Unimportance of the right answer

The ‘mistakes’ students make are wonderful windows through which to look into the working of their minds. Yet an appalling degree of impatience is built into our teaching systems.

Written by Jyotsna Vijapurkar | Updated: June 8, 2018 8:19:48 am
Unimportance of the right answer The attempt to find an answer is not only fun, but also the best part of learning.(Illustration: Mithun Chakraborty)

I would like the readers, as they start reading this article, to pause and think of something they had to learn — like riding a bike or cooking a dish, preparing their tax returns or learning a new song or tune, whatever. Take a minute to recall how many times you tried before you got it right; how you had to apply yourself. How you got something right and something wrong with each try.

Perhaps you needed support from a teacher/parent/colleague/friend/relative. You would perhaps have noticed that apart from whatever it was you learned, you also learned to learn. You may even remember all your efforts and trials and mistakes fondly. You may realise that that was really the fun part, not just the final triumph. This interest and engagement is the most intense during your attempt to master something. As long as it seems doable (and this is key), just out of reach but getting within reach with each trial, each thought, logical argument or helpful hint from someone, we remain engaged and enjoy the experience. There is a reason we do not go back to puzzles that we have already learned to solve — they are no longer engaging enough to go back to.

Now think of how things were in school (and are today). Did you get a chance to explore solutions to a problem? Was the teacher supportive or just telling you if you were right or wrong? More importantly, was the wrong answer dismissed? Worse, were you punished, reprimanded or ridiculed for it — all serving to create a dead end in the learning process? To say nothing of the embarrassment, resentment and shame you felt? Yet in lesson after lesson, in school after school, this is exactly what happens — the response to a wrong answer is dismissal or punishment.

The attempt to find an answer is not only fun, but also the best part of learning. It develops thinking, concentration, resilience, and perhaps even tells you something about yourself. In other words, the path to the solution is equally, if not more important than, the solution itself. Remove this, and concentrate on the solution alone, and you deprive the learner of a rich opportunity to explore all manner of things.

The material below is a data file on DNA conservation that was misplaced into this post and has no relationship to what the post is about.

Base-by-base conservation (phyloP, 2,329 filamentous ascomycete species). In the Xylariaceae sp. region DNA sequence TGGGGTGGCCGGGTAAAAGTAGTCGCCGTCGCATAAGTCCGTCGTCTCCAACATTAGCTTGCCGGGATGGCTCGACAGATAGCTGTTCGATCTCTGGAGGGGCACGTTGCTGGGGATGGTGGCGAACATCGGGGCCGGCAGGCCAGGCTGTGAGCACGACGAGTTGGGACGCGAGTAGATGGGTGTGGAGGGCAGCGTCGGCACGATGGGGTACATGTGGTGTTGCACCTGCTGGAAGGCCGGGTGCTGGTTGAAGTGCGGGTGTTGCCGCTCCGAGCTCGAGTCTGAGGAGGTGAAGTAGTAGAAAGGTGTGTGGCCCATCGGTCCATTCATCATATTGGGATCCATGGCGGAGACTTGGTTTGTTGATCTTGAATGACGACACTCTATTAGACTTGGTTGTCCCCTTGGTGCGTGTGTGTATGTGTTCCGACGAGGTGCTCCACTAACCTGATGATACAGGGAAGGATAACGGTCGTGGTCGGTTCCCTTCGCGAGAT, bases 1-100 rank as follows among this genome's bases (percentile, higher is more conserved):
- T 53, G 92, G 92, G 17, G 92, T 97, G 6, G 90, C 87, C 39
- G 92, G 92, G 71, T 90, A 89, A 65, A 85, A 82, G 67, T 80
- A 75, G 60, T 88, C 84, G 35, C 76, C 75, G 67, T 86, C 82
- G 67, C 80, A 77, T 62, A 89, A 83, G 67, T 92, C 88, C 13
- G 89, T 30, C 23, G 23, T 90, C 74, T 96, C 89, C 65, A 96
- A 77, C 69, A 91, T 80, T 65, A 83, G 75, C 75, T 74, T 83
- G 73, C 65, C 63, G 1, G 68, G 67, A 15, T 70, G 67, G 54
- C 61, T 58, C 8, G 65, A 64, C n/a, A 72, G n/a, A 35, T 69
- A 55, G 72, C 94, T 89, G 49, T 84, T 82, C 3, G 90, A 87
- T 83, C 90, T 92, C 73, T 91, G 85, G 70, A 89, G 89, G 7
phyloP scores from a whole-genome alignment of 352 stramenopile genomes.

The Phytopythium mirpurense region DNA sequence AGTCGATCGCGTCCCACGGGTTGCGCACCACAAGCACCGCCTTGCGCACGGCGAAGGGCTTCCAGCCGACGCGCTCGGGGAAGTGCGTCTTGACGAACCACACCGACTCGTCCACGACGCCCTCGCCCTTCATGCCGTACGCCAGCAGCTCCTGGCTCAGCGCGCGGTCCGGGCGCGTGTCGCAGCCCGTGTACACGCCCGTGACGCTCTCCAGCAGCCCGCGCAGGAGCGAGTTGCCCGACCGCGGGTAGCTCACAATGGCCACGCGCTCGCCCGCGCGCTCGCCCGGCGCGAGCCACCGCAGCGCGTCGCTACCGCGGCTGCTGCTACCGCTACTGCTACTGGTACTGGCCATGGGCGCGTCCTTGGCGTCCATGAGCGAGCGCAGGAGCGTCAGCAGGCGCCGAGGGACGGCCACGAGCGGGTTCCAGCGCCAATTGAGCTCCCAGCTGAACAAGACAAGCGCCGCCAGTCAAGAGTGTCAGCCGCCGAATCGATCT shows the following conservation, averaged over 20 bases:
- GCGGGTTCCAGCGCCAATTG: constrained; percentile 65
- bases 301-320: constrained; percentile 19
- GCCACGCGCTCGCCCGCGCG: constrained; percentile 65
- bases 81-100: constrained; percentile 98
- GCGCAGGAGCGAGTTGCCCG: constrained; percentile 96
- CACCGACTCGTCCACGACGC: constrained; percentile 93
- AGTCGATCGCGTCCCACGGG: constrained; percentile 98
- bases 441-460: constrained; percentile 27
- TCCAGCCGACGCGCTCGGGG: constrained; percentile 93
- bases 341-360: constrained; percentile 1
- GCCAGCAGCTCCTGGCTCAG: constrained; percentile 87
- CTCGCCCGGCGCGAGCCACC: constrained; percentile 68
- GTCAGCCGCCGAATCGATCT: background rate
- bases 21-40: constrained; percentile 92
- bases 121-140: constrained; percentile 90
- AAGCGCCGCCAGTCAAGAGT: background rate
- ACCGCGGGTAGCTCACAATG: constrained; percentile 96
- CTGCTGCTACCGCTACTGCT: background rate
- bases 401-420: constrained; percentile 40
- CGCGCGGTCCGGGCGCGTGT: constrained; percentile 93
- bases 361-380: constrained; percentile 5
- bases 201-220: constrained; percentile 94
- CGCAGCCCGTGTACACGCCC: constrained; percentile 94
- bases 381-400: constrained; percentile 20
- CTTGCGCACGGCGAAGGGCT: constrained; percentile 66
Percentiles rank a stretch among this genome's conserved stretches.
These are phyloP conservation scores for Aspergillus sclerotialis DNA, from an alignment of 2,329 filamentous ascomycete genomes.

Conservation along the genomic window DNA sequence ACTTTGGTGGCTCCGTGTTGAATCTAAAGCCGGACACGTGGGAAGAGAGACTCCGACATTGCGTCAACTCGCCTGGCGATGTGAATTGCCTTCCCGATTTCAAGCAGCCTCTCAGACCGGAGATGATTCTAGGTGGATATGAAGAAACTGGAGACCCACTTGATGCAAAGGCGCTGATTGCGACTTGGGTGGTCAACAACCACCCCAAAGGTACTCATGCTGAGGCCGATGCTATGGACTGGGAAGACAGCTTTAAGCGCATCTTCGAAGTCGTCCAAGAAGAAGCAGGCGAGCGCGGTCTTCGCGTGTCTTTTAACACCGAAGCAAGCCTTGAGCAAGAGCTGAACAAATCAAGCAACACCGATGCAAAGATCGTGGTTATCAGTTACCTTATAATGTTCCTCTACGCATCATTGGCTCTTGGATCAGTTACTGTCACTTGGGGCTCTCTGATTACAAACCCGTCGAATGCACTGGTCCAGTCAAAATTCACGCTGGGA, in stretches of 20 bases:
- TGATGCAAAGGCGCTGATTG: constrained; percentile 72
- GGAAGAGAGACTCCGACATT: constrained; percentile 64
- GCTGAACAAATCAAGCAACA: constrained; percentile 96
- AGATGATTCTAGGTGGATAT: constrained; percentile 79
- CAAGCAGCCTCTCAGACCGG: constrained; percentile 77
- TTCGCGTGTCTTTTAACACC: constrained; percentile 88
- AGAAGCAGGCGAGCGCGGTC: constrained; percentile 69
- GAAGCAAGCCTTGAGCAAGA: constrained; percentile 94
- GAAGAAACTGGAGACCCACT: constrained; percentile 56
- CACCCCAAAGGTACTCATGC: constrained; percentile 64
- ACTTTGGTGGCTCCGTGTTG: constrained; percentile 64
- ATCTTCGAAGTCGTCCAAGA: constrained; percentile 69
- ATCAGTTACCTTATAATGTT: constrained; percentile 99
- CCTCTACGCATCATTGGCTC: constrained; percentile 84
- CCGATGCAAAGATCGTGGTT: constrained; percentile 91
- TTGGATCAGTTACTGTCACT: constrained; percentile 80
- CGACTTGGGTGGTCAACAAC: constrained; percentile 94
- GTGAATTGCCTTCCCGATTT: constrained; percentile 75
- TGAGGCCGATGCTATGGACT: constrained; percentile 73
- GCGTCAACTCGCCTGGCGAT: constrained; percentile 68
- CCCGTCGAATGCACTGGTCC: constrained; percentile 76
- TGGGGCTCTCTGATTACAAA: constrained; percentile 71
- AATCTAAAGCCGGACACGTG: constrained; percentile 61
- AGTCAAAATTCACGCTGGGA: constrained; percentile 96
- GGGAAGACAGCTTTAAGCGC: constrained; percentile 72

Not only the student, but the teacher too loses something valuable in such practice: An opportunity to learn the workings of the student’s mind — whether it’s a beautiful solution to a problem, something the teacher or textbook writer hadn’t thought of, or the reason the student did not get the solution right away. The “mistakes” students make are wonderful windows through which you can look into the workings of their minds, particularly with young students who may not be able to articulate whether or not they understood something.

As teachers, once we get an idea of how or what the student is thinking, we can incorporate these insights into our teaching. And in doing so, keep our teaching practice from becoming a tedious one — teaching the same lessons over and over again, in the same manner, even difficult ones that only a few students can really understand.

More often than not, this is exactly what happens at home too. Unfortunately, the culture of the school seems to have spread. There is in general, at school as well as home, an impatience to get the right answer out of our children. This is not how one supports learning. Learning, as those who have reflected on their own learning experiences will no doubt agree, takes time. It takes patience (both on the learner’s part, and the teacher’s). It even helps you develop patience with the task at hand, and with yourself. What an important life-skill, one that will serve you well for a long time.

Yet this level of patience is rarely to be seen in our teaching environments. Indeed, there is an appalling degree of impatience built into our system — such little time is allowed for designing new curricular content that there is rarely time for necessary field research, for deep deliberation or detailed field testing that should inform it; a staggering amount of material is crammed impatiently in one school year, which makes for tight teaching schedules, leaving teachers or students with no room to dwell on a concept; students are expected to come up with exact correct answers in immediate response to questions. All this to what end? That is a question we would do well to ask ourselves and attempt to answer with some patience.

After all, this is one place we cannot afford to keep making the same mistakes over and over again.

The writer is on the faculty at the Homi Bhabha Centre for Science Education, a part of TIFR. Her research is on how science ought to be taught at the primary and middle school level

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